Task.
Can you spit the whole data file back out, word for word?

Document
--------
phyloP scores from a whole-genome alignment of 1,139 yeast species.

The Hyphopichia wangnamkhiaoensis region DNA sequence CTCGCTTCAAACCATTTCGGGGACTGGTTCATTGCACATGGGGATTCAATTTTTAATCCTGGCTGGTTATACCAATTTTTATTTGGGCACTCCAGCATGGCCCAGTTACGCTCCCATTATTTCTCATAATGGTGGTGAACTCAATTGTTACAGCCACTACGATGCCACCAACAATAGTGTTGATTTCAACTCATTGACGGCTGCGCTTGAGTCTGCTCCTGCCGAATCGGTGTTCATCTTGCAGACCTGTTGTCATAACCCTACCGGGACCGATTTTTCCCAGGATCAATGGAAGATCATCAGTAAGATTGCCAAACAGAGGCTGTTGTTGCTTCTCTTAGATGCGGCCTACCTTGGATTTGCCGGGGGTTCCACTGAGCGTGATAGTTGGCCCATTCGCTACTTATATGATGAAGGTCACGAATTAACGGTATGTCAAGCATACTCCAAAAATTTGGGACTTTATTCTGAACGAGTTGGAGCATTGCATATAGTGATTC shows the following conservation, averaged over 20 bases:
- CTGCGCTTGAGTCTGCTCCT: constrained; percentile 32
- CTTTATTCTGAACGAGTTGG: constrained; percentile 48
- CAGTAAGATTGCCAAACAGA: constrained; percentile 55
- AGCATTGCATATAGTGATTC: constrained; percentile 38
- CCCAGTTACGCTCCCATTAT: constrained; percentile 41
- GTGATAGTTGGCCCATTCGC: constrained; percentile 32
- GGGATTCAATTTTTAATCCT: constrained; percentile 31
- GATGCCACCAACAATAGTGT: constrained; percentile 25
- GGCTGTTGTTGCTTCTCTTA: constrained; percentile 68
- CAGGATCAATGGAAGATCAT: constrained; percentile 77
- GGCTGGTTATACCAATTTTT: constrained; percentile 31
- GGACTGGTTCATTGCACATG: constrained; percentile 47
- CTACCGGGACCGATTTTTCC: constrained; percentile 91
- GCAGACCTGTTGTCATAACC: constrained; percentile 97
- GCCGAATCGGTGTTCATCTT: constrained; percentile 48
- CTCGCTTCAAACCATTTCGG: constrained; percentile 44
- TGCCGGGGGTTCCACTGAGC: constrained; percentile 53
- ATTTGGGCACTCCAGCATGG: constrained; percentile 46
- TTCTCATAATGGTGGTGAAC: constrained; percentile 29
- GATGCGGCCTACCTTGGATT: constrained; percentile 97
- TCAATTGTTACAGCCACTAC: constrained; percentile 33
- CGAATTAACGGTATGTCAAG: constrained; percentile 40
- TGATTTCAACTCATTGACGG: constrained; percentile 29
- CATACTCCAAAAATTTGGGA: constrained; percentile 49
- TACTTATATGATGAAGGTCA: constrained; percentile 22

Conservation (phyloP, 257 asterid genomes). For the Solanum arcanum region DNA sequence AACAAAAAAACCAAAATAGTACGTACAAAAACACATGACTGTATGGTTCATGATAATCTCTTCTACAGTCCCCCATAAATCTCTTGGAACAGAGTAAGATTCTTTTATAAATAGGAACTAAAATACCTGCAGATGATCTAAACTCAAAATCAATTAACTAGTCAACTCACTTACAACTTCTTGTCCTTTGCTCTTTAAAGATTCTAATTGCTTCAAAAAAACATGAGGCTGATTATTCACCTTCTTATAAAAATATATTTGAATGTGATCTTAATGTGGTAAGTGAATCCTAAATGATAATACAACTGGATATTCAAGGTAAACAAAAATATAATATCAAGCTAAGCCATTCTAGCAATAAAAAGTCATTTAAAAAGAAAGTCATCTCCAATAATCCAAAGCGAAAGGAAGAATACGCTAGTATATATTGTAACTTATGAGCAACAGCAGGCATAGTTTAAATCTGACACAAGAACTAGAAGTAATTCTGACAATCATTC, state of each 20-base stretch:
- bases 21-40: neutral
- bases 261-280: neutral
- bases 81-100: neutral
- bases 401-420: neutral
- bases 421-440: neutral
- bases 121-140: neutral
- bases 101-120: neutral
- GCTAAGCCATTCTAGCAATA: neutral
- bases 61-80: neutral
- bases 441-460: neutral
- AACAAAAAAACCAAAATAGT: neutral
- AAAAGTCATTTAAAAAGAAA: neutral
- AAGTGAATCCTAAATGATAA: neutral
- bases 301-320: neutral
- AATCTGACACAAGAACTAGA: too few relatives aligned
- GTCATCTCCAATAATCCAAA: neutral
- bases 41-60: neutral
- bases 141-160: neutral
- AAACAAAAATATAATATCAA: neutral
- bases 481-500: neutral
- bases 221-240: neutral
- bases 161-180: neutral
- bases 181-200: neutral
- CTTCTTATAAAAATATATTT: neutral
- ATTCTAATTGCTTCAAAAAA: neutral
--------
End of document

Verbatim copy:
phyloP scores from a whole-genome alignment of 1,139 yeast species.

The Hyphopichia wangnamkhiaoensis region DNA sequence CTCGCTTCAAACCATTTCGGGGACTGGTTCATTGCACATGGGGATTCAATTTTTAATCCTGGCTGGTTATACCAATTTTTATTTGGGCACTCCAGCATGGCCCAGTTACGCTCCCATTATTTCTCATAATGGTGGTGAACTCAATTGTTACAGCCACTACGATGCCACCAACAATAGTGTTGATTTCAACTCATTGACGGCTGCGCTTGAGTCTGCTCCTGCCGAATCGGTGTTCATCTTGCAGACCTGTTGTCATAACCCTACCGGGACCGATTTTTCCCAGGATCAATGGAAGATCATCAGTAAGATTGCCAAACAGAGGCTGTTGTTGCTTCTCTTAGATGCGGCCTACCTTGGATTTGCCGGGGGTTCCACTGAGCGTGATAGTTGGCCCATTCGCTACTTATATGATGAAGGTCACGAATTAACGGTATGTCAAGCATACTCCAAAAATTTGGGACTTTATTCTGAACGAGTTGGAGCATTGCATATAGTGATTC shows the following conservation, averaged over 20 bases:
- CTGCGCTTGAGTCTGCTCCT: constrained; percentile 32
- CTTTATTCTGAACGAGTTGG: constrained; percentile 48
- CAGTAAGATTGCCAAACAGA: constrained; percentile 55
- AGCATTGCATATAGTGATTC: constrained; percentile 38
- CCCAGTTACGCTCCCATTAT: constrained; percentile 41
- GTGATAGTTGGCCCATTCGC: constrained; percentile 32
- GGGATTCAATTTTTAATCCT: constrained; percentile 31
- GATGCCACCAACAATAGTGT: constrained; percentile 25
- GGCTGTTGTTGCTTCTCTTA: constrained; percentile 68
- CAGGATCAATGGAAGATCAT: constrained; percentile 77
- GGCTGGTTATACCAATTTTT: constrained; percentile 31
- GGACTGGTTCATTGCACATG: constrained; percentile 47
- CTACCGGGACCGATTTTTCC: constrained; percentile 91
- GCAGACCTGTTGTCATAACC: constrained; percentile 97
- GCCGAATCGGTGTTCATCTT: constrained; percentile 48
- CTCGCTTCAAACCATTTCGG: constrained; percentile 44
- TGCCGGGGGTTCCACTGAGC: constrained; percentile 53
- ATTTGGGCACTCCAGCATGG: constrained; percentile 46
- TTCTCATAATGGTGGTGAAC: constrained; percentile 29
- GATGCGGCCTACCTTGGATT: constrained; percentile 97
- TCAATTGTTACAGCCACTAC: constrained; percentile 33
- CGAATTAACGGTATGTCAAG: constrained; percentile 40
- TGATTTCAACTCATTGACGG: constrained; percentile 29
- CATACTCCAAAAATTTGGGA: constrained; percentile 49
- TACTTATATGATGAAGGTCA: constrained; percentile 22

Conservation (phyloP, 257 asterid genomes). For the Solanum arcanum region DNA sequence AACAAAAAAACCAAAATAGTACGTACAAAAACACATGACTGTATGGTTCATGATAATCTCTTCTACAGTCCCCCATAAATCTCTTGGAACAGAGTAAGATTCTTTTATAAATAGGAACTAAAATACCTGCAGATGATCTAAACTCAAAATCAATTAACTAGTCAACTCACTTACAACTTCTTGTCCTTTGCTCTTTAAAGATTCTAATTGCTTCAAAAAAACATGAGGCTGATTATTCACCTTCTTATAAAAATATATTTGAATGTGATCTTAATGTGGTAAGTGAATCCTAAATGATAATACAACTGGATATTCAAGGTAAACAAAAATATAATATCAAGCTAAGCCATTCTAGCAATAAAAAGTCATTTAAAAAGAAAGTCATCTCCAATAATCCAAAGCGAAAGGAAGAATACGCTAGTATATATTGTAACTTATGAGCAACAGCAGGCATAGTTTAAATCTGACACAAGAACTAGAAGTAATTCTGACAATCATTC, state of each 20-base stretch:
- bases 21-40: neutral
- bases 261-280: neutral
- bases 81-100: neutral
- bases 401-420: neutral
- bases 421-440: neutral
- bases 121-140: neutral
- bases 101-120: neutral
- GCTAAGCCATTCTAGCAATA: neutral
- bases 61-80: neutral
- bases 441-460: neutral
- AACAAAAAAACCAAAATAGT: neutral
- AAAAGTCATTTAAAAAGAAA: neutral
- AAGTGAATCCTAAATGATAA: neutral
- bases 301-320: neutral
- AATCTGACACAAGAACTAGA: too few relatives aligned
- GTCATCTCCAATAATCCAAA: neutral
- bases 41-60: neutral
- bases 141-160: neutral
- AAACAAAAATATAATATCAA: neutral
- bases 481-500: neutral
- bases 221-240: neutral
- bases 161-180: neutral
- bases 181-200: neutral
- CTTCTTATAAAAATATATTT: neutral
- ATTCTAATTGCTTCAAAAAA: neutral